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The Blue Jays are finally facing a soft schedule and they need to capitalize

Toronto Blue Jays George Springer Davis Schneider
Photo credit:Bob DeChiara-USA TODAY Sports
Brett Holden
29 days ago
The Toronto Blue Jays haven’t won a series since the middle of April when they took two of three against the San Diego Padres, a National League West team. The last time the Jays won a series against an American League team was the Yankees the series before. In that time, the Jays have lost or split each of the last eight series and have been outscored 78-111 by their opposition, a -33 run differential. 
Now, lucky for the Blue Jays, they are hitting a bit of a break when it comes to their opposition; coming up for Toronto, they have two sets with the worst team in baseball, the Chicago White Sox, the only team above Chicago in the AL Central, the Detroit Tigers, and the soon-to-be-evicted, Oakland Athletics. 
Starting on Monday, the Jays will play the White Sox for the first of six games between the two clubs in a matter of a couple of weeks. Chicago has had an utterly shameful season winning only 14 of their 48 games so far this season, for a win percentage of a dismal .292. After their game on Monday, the Sox have a -105 run differential, the worst in the league. Chicago is currently on pace to score 459 runs this year, allowing 813.375 runs against. That would be a differential of -354.375, the ninth-worst run differential in MLB history. 
Of all the White Sox hitters who have at least 20 plate appearances, Andrew Benintendi and Andrew Vaughn hold the team lead in RBIs with 15, which puts them in a 21-way tie for 152nd in the MLB with players like Nick Martini, LaMonte Wade Jr., Joey Ortiz, Brett Baty, and Orlando Arcia, among others. Interestingly enough, Benintendi and Andrew Vaughn have some abysmal batting averages, Benintendi with a .191, and Vaughn with a .198. The two highest averages on the team belong to a guy they signed halfway through April in Tommy Pham with a .314 in 86 at-bats, and Zach Remillard with an even .300 in 20 at-bats.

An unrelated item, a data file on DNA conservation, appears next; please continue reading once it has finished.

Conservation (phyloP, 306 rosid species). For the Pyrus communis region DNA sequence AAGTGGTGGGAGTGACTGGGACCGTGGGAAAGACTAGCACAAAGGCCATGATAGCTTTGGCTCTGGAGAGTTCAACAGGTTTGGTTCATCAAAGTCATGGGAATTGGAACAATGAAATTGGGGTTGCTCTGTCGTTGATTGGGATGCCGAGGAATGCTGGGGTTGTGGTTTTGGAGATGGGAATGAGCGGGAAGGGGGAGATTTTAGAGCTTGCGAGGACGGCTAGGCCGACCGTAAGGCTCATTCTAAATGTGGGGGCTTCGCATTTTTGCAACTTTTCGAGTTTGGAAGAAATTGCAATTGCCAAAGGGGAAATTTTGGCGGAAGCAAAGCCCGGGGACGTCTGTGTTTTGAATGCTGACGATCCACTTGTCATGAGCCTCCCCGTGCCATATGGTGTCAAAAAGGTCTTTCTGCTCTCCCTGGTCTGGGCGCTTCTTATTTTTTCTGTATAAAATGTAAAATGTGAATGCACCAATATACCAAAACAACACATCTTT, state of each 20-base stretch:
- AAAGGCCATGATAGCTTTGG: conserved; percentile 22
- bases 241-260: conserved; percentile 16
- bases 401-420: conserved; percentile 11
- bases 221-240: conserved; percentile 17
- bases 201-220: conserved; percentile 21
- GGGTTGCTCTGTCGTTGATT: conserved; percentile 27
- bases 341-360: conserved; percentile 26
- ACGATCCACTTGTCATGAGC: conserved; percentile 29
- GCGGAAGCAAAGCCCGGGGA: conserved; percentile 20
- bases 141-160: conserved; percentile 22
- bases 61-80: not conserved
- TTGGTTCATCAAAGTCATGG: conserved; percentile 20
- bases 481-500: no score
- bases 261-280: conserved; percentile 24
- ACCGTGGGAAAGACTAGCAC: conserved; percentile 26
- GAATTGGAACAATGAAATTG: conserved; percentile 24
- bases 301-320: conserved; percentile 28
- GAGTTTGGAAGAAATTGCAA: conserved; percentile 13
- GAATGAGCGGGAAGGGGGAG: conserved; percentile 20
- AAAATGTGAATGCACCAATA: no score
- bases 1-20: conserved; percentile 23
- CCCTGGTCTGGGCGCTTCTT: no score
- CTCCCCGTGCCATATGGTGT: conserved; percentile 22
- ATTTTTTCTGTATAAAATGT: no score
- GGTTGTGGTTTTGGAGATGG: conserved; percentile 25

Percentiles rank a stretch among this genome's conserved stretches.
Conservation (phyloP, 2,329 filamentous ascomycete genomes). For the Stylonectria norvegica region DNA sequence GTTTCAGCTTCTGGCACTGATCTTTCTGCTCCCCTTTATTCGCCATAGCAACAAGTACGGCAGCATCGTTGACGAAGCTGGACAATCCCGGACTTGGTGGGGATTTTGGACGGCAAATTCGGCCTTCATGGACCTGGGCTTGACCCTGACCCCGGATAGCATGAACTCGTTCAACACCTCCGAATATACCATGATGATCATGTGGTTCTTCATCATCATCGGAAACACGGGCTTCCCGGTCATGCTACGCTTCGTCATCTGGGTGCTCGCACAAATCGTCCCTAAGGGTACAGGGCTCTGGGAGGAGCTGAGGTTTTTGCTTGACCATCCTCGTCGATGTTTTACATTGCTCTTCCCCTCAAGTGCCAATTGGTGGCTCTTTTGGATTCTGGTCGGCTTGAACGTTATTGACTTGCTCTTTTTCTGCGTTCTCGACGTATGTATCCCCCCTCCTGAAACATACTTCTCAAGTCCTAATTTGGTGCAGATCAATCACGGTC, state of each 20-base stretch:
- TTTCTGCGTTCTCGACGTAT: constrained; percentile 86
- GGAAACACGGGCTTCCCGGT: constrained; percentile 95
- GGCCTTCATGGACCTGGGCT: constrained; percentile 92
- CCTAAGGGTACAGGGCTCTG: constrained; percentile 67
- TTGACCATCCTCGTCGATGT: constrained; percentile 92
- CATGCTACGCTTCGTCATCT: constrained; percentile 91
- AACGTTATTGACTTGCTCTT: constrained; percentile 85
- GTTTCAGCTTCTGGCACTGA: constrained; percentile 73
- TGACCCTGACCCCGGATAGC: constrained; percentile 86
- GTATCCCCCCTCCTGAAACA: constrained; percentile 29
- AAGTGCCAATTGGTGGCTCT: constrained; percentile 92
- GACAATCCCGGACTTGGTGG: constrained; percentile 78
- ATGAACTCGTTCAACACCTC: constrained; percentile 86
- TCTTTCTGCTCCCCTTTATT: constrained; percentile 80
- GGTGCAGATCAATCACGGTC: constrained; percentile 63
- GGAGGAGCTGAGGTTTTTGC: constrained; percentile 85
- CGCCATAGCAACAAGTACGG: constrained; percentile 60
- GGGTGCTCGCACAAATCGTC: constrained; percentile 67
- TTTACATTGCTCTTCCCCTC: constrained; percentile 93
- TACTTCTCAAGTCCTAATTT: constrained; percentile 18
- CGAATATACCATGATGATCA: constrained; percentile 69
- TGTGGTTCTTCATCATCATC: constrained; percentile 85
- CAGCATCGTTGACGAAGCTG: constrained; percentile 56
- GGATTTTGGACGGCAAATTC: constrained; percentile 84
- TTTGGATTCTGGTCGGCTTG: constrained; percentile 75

While the bats have been left in the humidor for the Southsiders, their arms haven’t exactly tried to supplement the offensive loss. Chicago pitching sits 25th in the MLB in ERA and runs allowed, 30th in homers allowed, and tied for the second most blown saves this season with nine. Of their nine pitchers who have started a game for Chicago this season, only one guy has an ERA under 4.10, and that is Erick Fedde, who just last year pitched in the Korean KBO, where he won 20 games for the NC Dinos with an even 2.00 ERA and 209 strikeouts in 180.1 innings. Fedde secured the pitching triple crown and their version of the Cy Young Award. Six of the nine starters have an ERA higher than 5.45. 
Now the issue for the Blue Jays heading into the Chicago series is the fact that Chicago is the only other team with fewer runs than them. The Jays entered Monday’s competition with 164 runs, only 31 runs more than Chicago. These six games could and should be a massive opportunity to right that ship. 
In between the home-and-home with Chicago are the Detroit Tigers. Despite a strong start to the season, the Tigers have found themselves in familiar territory, fourth place in the AL Central. While Detroit has a +17 run differential, the Tigers have allowed five or more runs in 11 games since April 20th and have gone 4-6 in their last ten. 
The big winner for Detroit is their bullpen, as they have the third-best ERA in the MLB with a 3.10, behind only the Cleveland Guardians, the New York Yankees, who are tied for first with 2.49, and the Los Angeles Dodgers with 2.99. With that being said, similar to the White Sox, the Tigers starting pitching has not been fantastic. While Tarik Skubal and Reece Olson have maintained strong ERAs, the rest have not. Outside of those two, every other pitcher has an ERA north of 3.50, including veteran Kenta Maeda with 6.75. If Toronto can jump on the starters early, it may be smooth sailing for the Blue Jays.